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### Course: High school statistics>Unit 4

Lesson 3: Residuals

# Introduction to residuals and least-squares regression

In linear regression, a residual is the difference between the actual value and the value predicted by the model (y-ŷ) for any given point. A least-squares regression model minimizes the sum of the squared residuals.

## Want to join the conversation?

• WHERE does the -140 +14/3x come from??
• where did -140 come from?
• That's the point at which the regression line meets the y-axis, the y-intercept.
(1 vote)
• my question is the same as the first 2 previous...Please explain
• where did you get for 140 for y
• If you extend the y-axis, the y-intercept (the point where the line first hits the y-axis) will be approximately -140. Also, the slope of the line is 14/3. So, if you transcribe the above into the equation of the line- y=mx+b, you get y=-140+14/3x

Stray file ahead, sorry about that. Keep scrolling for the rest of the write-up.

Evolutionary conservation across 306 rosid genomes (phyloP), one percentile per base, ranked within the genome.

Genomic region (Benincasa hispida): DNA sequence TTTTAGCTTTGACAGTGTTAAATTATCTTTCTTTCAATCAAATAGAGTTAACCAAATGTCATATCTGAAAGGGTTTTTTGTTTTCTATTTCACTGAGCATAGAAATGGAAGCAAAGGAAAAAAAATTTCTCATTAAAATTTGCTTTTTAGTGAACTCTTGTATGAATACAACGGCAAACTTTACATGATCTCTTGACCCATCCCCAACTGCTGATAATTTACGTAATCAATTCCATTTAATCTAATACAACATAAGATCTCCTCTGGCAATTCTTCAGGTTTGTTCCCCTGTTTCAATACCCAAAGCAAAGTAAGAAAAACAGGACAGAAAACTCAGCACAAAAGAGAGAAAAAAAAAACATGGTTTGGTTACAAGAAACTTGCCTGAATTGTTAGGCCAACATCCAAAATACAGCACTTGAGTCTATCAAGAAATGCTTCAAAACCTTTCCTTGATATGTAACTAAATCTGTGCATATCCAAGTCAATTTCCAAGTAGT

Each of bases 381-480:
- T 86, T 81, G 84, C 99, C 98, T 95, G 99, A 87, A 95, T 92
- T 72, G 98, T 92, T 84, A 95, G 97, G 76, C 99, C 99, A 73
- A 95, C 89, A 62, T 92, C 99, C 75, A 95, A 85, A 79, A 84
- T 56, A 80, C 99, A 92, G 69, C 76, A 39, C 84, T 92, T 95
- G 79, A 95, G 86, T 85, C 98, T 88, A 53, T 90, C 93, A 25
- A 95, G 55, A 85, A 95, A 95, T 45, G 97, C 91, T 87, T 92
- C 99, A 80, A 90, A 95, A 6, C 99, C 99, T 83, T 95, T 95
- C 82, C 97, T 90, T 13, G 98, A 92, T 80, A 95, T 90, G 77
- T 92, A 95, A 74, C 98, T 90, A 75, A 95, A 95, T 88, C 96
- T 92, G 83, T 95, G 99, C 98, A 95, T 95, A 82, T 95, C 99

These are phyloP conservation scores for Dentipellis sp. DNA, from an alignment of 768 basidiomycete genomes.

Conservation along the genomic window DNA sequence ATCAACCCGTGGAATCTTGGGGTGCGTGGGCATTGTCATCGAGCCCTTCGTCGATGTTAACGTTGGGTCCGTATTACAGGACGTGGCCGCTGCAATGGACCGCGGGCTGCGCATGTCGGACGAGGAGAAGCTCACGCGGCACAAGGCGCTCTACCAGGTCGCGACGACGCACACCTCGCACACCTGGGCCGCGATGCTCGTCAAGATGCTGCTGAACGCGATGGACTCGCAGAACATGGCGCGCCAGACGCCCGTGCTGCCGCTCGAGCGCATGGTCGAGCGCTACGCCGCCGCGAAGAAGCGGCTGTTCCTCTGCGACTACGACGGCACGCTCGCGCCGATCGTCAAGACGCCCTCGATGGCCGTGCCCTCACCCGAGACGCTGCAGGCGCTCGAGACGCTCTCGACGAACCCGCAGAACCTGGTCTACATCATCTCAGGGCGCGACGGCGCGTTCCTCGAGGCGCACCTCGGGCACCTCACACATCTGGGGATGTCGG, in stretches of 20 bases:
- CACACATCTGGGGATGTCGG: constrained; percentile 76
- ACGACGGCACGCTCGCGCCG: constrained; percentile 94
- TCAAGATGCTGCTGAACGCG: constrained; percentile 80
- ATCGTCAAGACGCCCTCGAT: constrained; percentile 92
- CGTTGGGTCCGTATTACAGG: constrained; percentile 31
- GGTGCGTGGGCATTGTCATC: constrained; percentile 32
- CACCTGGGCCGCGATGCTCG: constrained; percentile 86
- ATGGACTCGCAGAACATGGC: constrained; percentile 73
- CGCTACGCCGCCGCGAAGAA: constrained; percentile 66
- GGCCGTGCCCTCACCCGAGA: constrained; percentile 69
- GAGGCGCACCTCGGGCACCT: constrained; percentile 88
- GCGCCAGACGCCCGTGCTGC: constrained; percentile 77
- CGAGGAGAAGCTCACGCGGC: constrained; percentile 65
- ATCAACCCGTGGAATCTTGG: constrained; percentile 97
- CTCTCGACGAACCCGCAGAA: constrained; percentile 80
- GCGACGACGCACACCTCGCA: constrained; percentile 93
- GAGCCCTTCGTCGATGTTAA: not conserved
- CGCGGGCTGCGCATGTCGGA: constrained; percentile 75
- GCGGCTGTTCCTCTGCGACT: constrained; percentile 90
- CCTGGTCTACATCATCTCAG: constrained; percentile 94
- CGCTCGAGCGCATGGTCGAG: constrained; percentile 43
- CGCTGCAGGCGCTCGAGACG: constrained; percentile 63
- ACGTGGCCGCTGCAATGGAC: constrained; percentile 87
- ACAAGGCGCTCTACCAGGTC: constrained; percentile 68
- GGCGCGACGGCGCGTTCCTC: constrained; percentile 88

• I'm unenthused with the flow of this lesson. The first three videos are great. Calculate the residuals. Then it suddenly jumps to "as you know, the z-scores are...". The residual idea is a very basic concept that we are learning in Algebra right now. The next step needs to be to define Least Squares Regression and have them do some calculations by having their graphing calculator generate a LSRL. I wish there were a video for that. Seems to get complicated fast, preventing me from using this for basic introduction (for obvious reasons we aren't able to learn this together in the classroom right now)
• Where did the -140 and the 14/3 come from? Thank you. (time stamp: 2.27min)
• -140 + 14/3x is the equation of the linear line y^(y hat).

to dive more into it:
-140 is the y-intercept of the linear line y^
// here's how i get to that conclusion:
as you can see the line passes x-intercept at x = 30 and continues to go down. even though the continuation can't be seen but we can guess that -140 is indeed the y-intercept.

14/3 is the slope of the linear equation y^.
// here's how i get to that conclusion:
slope formula is y2-y1/x2-x1. i will use 2 points from the line: (51,100) and (30,0) => 0-100/30-51 = 100/21 = 4.7; 14/3 = 4.66667 = aprx. 4.7)
• I have the same question...how did he get -140+14/3x. If Sal calculated it before...it should be said. How am I to grasp and understand what to be done
• Did Sal pre-calculate the equation? I can't ever do it that fast!
Why are mx and b switched in places?